“We’re young and inexperienced, and for us, we need to figure out how to close games, with free throws and getting good shots down the stretch,” DeCuire said. “I thought we had a chance to go up 10, 12, 14, and didn’t do that, and then they hit big shots and tied it up down the stretch at the free-throw line.”
For the Cal men’s basketball program that recently earned a signature program win against basketball powerhouse Syracuse, the Bears narrowly avoided an early season signature loss to begin the Cuonzo Martin era.
For DeCuire, it was an emotional game, given that he was an assistant in Berkeley for six years under former head coach Mike Montgomery.
“The lead-up, you’re a little emotional about trying to go against guys that you recruited, and spent some quality time with, guys that you’ve been in their home,” DeCuire said. “It’s hard to not want those guys to do well, and you want them to not do well against you, so it was very difficult coming in, preparing. I’d have rather not played these guys, but at the end of the day, it’s a game, when the ball goes up in the air, you want to win.
“You spend so much time in a place, it’s a home away from home, and my family came with, and they enjoyed their time here. I’ve got friends I grew up with here. Obviously, there were a lot of familiar faces in the stands that I had a good time with. Definitely, a homecoming, in its own special way.”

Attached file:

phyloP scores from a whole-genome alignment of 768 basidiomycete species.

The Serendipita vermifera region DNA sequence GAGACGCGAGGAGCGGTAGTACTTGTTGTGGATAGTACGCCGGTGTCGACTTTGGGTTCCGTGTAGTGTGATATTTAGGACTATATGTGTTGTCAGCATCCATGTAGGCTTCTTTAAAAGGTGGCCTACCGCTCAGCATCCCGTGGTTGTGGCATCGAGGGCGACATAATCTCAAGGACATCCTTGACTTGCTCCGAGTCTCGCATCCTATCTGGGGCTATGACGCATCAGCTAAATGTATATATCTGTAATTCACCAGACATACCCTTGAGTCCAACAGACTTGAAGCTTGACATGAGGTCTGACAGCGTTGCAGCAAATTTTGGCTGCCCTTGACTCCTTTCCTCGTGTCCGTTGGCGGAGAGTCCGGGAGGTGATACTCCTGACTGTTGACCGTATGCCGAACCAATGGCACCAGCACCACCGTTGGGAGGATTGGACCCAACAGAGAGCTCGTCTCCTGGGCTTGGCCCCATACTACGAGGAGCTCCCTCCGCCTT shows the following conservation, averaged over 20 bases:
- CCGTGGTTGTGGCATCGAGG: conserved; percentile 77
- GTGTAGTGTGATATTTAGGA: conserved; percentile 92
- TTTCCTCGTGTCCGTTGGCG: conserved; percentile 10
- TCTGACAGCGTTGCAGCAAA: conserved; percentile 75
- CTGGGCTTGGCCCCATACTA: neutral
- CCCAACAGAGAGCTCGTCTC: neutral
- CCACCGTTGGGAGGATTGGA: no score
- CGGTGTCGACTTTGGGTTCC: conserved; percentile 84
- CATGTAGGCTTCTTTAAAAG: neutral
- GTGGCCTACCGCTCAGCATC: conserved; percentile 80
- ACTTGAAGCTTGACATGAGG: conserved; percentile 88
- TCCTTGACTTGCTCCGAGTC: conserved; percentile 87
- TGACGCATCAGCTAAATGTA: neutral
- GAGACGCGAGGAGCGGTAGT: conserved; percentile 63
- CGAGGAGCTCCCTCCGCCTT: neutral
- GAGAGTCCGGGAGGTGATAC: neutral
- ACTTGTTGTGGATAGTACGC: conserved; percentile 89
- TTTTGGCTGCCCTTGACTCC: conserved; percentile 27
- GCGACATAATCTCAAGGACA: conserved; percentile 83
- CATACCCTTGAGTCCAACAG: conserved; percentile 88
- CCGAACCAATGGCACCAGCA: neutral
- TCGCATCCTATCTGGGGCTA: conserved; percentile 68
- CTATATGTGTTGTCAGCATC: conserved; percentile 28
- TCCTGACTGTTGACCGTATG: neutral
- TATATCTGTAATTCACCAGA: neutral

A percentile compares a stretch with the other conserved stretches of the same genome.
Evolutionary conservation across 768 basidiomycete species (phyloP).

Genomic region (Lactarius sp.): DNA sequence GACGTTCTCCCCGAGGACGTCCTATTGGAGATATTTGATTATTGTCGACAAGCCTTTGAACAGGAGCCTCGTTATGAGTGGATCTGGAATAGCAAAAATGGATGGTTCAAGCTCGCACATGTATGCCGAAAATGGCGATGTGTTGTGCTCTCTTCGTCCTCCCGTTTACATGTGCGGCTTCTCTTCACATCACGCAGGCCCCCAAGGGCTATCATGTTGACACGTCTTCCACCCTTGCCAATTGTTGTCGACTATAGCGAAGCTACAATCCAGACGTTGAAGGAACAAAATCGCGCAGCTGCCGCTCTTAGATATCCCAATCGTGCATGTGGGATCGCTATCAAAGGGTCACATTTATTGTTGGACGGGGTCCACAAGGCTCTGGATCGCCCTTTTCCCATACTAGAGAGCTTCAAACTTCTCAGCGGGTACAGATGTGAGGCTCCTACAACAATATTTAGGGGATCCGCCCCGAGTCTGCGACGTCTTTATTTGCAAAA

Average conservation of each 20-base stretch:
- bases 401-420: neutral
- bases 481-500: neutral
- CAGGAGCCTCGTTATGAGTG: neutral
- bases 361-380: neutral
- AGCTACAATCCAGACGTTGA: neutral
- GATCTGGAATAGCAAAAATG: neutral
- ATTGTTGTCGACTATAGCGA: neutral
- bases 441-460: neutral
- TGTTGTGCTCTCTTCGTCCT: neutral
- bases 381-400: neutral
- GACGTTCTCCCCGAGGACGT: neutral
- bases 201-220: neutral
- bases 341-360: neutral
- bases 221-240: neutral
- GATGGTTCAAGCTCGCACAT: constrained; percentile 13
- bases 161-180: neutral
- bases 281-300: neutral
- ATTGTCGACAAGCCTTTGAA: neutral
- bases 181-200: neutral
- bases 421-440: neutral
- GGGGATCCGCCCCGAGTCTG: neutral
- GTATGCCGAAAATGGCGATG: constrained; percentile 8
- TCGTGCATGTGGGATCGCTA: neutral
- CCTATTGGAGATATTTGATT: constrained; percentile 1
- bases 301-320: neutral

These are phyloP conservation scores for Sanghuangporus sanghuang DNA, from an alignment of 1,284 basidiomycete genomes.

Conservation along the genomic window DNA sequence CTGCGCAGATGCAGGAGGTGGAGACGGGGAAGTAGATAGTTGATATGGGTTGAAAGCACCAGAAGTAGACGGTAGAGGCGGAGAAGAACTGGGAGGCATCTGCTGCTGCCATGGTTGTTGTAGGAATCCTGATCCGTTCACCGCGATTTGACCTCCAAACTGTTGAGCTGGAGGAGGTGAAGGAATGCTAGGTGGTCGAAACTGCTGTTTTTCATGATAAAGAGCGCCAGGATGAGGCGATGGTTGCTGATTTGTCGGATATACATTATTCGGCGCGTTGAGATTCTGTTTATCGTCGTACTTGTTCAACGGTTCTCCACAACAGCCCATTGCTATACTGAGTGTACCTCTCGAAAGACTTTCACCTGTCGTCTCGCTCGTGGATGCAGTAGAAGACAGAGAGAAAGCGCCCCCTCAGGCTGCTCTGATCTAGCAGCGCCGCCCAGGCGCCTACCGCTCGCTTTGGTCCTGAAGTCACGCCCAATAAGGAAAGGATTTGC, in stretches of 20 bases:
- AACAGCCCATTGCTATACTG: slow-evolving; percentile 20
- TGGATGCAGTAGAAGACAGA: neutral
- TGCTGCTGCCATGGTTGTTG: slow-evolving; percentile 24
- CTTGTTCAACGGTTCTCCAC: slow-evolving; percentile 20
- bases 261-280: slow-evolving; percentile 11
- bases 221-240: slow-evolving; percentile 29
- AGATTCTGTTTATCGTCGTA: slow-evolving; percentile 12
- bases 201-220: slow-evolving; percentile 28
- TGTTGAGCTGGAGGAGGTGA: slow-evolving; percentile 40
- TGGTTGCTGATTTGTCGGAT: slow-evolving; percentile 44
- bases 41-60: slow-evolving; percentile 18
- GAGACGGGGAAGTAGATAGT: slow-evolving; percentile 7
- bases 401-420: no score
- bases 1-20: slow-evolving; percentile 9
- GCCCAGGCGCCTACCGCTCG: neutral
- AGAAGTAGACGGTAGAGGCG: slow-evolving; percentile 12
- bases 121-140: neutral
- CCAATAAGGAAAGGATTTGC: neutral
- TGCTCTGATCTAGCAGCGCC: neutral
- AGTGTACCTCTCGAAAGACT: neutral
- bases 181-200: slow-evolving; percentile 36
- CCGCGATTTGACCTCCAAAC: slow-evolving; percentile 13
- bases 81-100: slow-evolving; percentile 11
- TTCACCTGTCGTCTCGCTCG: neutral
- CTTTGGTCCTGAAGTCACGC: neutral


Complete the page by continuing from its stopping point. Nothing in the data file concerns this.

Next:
DeCuire – who was a finalist for the job that Martin eventually won – was positive in his assessment of where Martin has the Bears at this point in the season.
“He’s done a good job with those guys, and I think, with a young group, he has discipline and structure,” DeCuire said. “He’s been very positive with them, and they seem to be responding to him in a very positive way. Any conversation I’ve ever had with him has always been positive, so I think they’re enjoying themselves.”
The Bears will travel east to face Nevada in a 1 p.m. tip on Sunday, and it’s still uncertain if they will have Bird available, Martin said.
“The thing about Jabari, if he were out two weeks, and we had practiced without him, we could go over a few things,” Martin said. “When you don’t have a guy with the reputation and the presence, now, all of the sudden, you can collapse with your defense a little bit more, because you lost a presence on the perimeter – a guy that can make shots and make plays. Now, the defense can shift a little bit more. You can sag in on the big guys a little bit more. That’s the one thing. Sometimes, you can have a bad game, but you have a reputation that people will respect out of the game … To lose Jabari in a game like that, it’s not easy. You count on that production every day. We’ve got to make the adjustments.”
Martin said that Bird is day-to-day.
“He’s in the boot, because we don’t want to have any pressure on it,” Martin said. “We’re off tomorrow. He had an X-ray and an MRI, so it’s just his foot, so we’ll see how it goes.”
Martin was coy when asked the exact nature of Bird’s injury. When asked what the tests showed, he said, “His foot. It’s just his foot … So far, no breaks or anything like that. If he can go [Sunday], he’ll go. One thing I’ve always done as a coach is to leave it up to the doc’s and the trainers. I stay completely out of it. They tell me what’s going on, and I’ll follow their lead.”
The Wolf Pack (2-5) fell 68-57 on Monday against Long Beach State, and are averaging 58.7 points per game this season. Opponents are averaging just over seven turnovers per game against Nevada, which is shooting just 37.1% from the field.
Publisher Ryan Gorcey contributed to this report.